SEOUL -- South Korean midsize shipbuilder Hanjin Heavy Industries and Construction said Wednesday its net worth had plunged into negative territory last year after the collapse of a Philippine unit, as the state-run Korea Development Bank stood ready to step in with financial support.
The KDB, a major creditor to Hanjin Heavy, said it would provide financial assistance to help keep the shipbuilder afloat. There have been complaints that a bailout by a state financial institution violates international trade rules, and the move could draw criticism from rival shipbuilding countries like China and Japan.
In a disclosure to the Korea Exchange, Hanjin Heavy said its group debts exceeded assets for an undisclosed amount in 2018. It had booked losses from asset revaluations and growing debt provisions stemming from the filing for court-led rehabilitation by Hanjin Heavy Industries and Construction Philippines based in Subic Bay.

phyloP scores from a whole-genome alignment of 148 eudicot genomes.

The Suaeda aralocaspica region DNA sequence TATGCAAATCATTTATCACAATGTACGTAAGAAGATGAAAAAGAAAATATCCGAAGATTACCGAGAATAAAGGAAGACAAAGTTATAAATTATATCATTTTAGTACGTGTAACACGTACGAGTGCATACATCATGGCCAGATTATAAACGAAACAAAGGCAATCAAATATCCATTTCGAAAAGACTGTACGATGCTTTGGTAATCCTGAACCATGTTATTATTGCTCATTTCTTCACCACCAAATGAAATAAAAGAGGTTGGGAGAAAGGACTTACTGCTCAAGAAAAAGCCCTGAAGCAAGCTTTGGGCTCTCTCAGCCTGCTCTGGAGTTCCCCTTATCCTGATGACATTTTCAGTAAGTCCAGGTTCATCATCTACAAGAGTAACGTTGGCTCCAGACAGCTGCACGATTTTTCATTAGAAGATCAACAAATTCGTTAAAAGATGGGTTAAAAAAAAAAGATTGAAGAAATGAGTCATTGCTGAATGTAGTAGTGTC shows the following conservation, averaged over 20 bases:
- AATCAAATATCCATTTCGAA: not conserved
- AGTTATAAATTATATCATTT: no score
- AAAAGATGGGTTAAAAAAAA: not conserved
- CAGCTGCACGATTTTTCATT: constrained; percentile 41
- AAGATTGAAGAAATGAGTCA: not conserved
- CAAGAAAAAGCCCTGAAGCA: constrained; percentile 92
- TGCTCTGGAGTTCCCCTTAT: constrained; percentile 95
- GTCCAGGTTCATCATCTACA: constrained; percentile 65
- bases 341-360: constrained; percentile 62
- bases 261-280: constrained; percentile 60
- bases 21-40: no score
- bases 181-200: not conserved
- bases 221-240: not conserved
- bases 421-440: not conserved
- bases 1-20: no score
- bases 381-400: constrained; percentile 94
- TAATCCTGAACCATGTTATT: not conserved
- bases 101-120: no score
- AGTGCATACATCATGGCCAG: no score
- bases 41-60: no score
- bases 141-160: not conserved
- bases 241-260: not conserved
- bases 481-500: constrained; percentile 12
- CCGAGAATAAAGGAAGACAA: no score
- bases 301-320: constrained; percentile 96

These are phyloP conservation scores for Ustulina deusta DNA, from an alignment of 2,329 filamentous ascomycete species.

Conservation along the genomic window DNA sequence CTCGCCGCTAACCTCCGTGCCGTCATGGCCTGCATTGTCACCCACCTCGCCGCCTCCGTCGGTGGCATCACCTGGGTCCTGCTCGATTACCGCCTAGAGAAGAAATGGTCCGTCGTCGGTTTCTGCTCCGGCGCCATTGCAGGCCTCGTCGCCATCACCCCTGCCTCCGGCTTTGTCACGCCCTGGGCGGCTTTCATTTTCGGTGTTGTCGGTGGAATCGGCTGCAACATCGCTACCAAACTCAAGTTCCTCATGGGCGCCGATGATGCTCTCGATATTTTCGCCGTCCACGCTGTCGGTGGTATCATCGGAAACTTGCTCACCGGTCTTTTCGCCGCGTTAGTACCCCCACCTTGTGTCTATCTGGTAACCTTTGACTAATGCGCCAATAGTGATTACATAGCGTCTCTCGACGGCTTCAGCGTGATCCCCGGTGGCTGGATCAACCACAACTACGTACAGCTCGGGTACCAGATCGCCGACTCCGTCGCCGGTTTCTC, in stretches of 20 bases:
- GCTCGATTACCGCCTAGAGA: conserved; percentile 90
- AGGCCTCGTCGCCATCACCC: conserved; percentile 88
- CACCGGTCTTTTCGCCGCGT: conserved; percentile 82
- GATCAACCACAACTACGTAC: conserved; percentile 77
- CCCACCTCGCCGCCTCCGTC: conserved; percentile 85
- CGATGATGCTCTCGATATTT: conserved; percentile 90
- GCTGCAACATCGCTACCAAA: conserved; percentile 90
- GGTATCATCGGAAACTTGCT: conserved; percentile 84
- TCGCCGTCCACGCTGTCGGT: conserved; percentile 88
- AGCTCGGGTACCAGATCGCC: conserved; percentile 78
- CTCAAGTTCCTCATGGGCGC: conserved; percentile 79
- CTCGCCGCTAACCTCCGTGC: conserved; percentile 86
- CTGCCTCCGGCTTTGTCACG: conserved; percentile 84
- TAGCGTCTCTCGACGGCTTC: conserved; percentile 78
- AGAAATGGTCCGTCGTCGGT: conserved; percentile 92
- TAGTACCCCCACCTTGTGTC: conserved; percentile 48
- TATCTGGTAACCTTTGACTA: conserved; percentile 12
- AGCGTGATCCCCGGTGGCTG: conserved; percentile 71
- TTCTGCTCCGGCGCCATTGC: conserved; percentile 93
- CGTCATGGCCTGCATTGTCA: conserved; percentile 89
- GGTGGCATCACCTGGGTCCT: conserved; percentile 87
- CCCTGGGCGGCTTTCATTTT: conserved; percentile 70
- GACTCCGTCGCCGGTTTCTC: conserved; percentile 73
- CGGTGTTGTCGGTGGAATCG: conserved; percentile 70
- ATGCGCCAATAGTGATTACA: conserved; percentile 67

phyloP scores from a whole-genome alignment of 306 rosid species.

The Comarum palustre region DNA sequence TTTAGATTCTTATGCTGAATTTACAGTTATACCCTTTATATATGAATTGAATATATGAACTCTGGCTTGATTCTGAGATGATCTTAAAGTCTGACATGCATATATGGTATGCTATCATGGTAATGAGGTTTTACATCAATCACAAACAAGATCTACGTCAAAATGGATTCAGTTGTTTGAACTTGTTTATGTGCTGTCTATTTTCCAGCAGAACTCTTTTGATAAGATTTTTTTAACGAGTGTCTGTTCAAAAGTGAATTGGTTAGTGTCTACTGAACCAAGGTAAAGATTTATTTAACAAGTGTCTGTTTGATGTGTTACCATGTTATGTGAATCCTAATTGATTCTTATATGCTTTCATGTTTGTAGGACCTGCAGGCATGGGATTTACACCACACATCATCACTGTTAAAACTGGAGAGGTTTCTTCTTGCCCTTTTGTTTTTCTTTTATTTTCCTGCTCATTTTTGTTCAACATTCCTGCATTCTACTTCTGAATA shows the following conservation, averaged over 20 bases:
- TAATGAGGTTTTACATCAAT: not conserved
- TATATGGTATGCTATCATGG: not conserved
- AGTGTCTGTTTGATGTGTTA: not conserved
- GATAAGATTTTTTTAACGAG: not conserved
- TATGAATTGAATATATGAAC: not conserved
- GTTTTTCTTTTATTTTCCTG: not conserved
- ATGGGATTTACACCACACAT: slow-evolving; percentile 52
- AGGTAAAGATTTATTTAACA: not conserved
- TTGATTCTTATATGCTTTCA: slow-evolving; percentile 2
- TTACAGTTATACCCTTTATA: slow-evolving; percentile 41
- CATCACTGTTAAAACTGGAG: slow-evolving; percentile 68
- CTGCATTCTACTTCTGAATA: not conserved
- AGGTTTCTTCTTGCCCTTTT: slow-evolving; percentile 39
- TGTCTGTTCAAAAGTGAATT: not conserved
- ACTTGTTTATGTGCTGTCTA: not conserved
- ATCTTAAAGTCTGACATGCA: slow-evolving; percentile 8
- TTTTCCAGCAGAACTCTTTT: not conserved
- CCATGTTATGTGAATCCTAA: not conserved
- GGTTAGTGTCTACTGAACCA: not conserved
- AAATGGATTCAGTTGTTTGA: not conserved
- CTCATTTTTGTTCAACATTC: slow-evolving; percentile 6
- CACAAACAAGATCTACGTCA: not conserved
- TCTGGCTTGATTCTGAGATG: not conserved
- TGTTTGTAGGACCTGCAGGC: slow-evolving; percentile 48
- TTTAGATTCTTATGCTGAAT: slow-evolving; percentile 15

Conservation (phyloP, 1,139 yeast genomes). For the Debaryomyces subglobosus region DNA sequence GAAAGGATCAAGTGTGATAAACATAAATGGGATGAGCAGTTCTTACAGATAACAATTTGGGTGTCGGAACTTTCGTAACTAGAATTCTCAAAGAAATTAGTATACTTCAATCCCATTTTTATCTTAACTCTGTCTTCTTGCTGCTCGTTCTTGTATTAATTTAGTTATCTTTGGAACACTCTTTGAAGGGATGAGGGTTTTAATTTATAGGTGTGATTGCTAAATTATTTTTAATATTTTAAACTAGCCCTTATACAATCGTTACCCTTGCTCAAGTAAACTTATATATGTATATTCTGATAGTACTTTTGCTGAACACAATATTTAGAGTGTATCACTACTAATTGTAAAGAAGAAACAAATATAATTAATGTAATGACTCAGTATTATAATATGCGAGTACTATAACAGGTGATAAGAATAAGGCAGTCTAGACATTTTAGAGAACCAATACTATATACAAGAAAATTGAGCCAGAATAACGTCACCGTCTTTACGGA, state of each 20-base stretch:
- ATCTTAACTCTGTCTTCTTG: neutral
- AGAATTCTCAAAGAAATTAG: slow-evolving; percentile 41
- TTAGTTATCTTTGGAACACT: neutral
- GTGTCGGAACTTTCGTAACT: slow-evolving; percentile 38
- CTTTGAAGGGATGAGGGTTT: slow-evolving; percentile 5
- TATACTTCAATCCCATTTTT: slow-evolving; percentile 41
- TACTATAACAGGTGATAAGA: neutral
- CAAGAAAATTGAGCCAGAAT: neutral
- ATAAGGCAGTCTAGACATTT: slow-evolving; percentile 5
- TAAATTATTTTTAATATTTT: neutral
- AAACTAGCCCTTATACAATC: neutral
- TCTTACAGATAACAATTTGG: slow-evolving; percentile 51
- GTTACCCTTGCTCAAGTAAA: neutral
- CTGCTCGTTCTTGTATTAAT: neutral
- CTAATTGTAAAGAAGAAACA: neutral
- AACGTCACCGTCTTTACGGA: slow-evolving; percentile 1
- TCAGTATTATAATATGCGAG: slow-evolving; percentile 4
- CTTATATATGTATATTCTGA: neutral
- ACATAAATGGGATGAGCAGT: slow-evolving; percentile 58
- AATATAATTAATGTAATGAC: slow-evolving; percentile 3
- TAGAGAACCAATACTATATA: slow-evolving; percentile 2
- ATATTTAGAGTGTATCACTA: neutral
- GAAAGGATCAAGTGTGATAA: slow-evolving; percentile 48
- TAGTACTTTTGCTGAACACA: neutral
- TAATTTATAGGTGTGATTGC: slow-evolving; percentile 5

The Subic shipyard, established in 2006, was once among the world's top 10 by shipbuilding order value, according to sources. But market conditions soured in recent years, and the site's fixed costs became a strain, sustaining operating losses of 233.5 billion won ($208 million) in 2017, and of 60.1 billion won for January-September 2018.
Hanjin Heavy has guaranteed more than $400 million in debt owed by the Subic shipyard to Philippine lenders. The South Korean company aims to sell off its Subic operations and assets in order to lighten the debt load, and Chinese shipbuilders have reportedly expressed interest in buying.
On Wednesday, the KDB said it would negotiate with Philippine financial institutions in support of Hanjin's debt-reduction effort. The Korean state bank plans to swap some of its bonds in the shipbuilder for equity to help rebuild Hanjin's net worth.
The bailout of a stumbling South Korean shipbuilder raises parallels to the case of Daewoo Shipbuilding and Marine Engineering, which received 12 trillion won in financial support from 2015 to 2017 from rescuers including the KDB.
Daewoo, now in a tentative deal to be acquired by Hyundai Heavy Industries, later staged an earnings recovery. But its rescue has been criticized by overseas shipbuilders, who believe keeping companies on life support that ought to bow out is slowing down the market's recovery.